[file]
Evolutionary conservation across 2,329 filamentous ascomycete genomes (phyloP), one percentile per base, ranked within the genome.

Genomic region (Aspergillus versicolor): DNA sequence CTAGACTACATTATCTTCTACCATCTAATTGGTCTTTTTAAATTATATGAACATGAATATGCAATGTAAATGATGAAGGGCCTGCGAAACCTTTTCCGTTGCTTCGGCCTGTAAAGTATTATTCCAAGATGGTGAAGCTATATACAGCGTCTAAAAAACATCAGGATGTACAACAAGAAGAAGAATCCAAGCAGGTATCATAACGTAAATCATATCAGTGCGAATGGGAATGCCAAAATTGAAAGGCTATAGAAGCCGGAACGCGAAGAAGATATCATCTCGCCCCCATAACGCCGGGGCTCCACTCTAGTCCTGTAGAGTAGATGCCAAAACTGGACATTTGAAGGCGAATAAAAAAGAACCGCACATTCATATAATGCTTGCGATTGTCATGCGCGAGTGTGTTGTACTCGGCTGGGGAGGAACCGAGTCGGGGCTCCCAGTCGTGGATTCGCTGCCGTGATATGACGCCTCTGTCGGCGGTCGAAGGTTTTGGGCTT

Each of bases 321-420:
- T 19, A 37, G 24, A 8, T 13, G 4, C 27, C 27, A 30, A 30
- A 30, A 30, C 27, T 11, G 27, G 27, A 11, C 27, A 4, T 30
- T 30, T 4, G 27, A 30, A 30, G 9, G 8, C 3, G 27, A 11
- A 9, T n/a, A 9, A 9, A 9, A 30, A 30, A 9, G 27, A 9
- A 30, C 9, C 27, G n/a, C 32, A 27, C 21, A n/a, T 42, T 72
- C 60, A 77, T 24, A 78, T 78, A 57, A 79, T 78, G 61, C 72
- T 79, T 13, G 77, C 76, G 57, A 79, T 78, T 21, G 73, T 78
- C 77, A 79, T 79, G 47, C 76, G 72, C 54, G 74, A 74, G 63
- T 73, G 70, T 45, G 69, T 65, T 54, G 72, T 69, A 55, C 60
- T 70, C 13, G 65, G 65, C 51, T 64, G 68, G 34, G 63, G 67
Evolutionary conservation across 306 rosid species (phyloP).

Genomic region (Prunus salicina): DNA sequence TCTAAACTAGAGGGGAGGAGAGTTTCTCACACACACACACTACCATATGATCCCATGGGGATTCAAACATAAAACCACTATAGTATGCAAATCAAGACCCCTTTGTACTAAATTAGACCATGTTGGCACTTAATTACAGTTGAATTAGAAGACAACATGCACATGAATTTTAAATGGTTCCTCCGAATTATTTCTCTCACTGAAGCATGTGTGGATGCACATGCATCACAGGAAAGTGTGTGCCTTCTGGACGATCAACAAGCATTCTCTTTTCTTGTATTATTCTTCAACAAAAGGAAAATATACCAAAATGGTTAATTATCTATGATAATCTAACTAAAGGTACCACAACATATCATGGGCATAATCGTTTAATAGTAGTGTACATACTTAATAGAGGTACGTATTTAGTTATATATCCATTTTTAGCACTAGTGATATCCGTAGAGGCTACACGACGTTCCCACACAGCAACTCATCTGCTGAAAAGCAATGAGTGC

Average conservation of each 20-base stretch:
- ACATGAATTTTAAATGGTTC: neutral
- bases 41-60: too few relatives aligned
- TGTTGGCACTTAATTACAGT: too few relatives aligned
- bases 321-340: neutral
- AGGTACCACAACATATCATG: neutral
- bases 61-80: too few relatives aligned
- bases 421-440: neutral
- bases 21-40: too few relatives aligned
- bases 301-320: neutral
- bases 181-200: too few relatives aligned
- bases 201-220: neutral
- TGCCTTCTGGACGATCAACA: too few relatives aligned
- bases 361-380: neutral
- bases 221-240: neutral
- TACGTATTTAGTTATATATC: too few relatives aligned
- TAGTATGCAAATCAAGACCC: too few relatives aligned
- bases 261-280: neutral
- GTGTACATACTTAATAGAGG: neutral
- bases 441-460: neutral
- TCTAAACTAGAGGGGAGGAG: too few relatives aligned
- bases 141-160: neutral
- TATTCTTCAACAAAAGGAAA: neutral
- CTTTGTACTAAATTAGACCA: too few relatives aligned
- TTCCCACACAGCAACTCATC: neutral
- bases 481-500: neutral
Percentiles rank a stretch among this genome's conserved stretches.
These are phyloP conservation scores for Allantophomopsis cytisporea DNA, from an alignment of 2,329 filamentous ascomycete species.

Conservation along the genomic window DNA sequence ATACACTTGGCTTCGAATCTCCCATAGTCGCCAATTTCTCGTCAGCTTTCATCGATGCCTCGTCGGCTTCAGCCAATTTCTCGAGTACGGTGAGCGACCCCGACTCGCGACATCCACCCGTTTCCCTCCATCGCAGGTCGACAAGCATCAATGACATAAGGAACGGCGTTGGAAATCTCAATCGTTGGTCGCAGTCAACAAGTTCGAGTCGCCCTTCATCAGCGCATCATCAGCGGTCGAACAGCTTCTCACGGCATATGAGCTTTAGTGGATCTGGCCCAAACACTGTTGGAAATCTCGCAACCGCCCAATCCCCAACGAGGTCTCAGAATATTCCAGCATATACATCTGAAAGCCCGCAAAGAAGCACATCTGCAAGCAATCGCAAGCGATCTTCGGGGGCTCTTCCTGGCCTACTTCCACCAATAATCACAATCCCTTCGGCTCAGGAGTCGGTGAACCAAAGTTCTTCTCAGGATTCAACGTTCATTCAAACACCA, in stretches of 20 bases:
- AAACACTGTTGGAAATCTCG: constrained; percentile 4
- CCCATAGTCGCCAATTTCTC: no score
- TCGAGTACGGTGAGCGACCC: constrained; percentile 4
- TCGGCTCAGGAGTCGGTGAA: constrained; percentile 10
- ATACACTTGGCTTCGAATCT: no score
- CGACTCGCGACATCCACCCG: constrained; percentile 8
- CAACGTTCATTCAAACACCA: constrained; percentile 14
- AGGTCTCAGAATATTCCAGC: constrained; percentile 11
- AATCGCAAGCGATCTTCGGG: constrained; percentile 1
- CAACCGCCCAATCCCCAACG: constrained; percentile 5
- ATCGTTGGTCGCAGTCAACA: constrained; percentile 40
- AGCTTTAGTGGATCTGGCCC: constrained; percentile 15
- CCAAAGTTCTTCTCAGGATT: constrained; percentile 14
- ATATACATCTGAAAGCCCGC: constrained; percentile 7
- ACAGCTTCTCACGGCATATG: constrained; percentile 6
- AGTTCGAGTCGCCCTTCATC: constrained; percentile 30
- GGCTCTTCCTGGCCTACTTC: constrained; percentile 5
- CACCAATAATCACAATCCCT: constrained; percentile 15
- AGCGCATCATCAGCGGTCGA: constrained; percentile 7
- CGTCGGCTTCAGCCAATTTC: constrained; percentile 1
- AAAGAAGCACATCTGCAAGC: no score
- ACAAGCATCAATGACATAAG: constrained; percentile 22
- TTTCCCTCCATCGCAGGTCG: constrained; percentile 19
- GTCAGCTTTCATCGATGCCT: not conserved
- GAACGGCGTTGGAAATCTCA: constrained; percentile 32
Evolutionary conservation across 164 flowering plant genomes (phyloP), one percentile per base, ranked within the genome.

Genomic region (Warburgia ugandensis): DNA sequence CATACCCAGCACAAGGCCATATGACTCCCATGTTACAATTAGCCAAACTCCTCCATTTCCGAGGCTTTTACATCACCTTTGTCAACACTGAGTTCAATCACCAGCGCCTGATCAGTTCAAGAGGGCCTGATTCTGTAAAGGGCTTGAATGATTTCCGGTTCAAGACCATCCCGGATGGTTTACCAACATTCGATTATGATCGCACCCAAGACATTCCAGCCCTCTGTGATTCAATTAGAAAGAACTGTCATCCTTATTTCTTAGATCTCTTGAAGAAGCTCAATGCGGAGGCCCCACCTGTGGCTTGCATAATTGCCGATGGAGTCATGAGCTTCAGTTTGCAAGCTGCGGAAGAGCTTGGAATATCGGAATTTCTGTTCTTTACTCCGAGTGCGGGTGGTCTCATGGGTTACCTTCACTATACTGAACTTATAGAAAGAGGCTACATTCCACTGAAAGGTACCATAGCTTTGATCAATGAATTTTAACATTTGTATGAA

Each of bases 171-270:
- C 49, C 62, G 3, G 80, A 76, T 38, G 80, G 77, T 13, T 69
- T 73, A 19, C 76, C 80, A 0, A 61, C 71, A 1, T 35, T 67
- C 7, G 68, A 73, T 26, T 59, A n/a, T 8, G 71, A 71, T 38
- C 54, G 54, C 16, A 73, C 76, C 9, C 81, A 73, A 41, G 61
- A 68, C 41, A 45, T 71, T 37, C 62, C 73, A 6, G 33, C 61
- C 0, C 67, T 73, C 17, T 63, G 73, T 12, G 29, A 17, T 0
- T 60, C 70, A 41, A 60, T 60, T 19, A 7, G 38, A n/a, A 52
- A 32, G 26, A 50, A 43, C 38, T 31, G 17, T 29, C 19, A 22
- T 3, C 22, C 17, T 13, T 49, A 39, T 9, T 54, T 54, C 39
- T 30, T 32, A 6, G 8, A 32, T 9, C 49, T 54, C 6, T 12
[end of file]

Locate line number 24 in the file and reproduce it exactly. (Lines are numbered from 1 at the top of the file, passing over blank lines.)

- bases 21-40: too few relatives aligned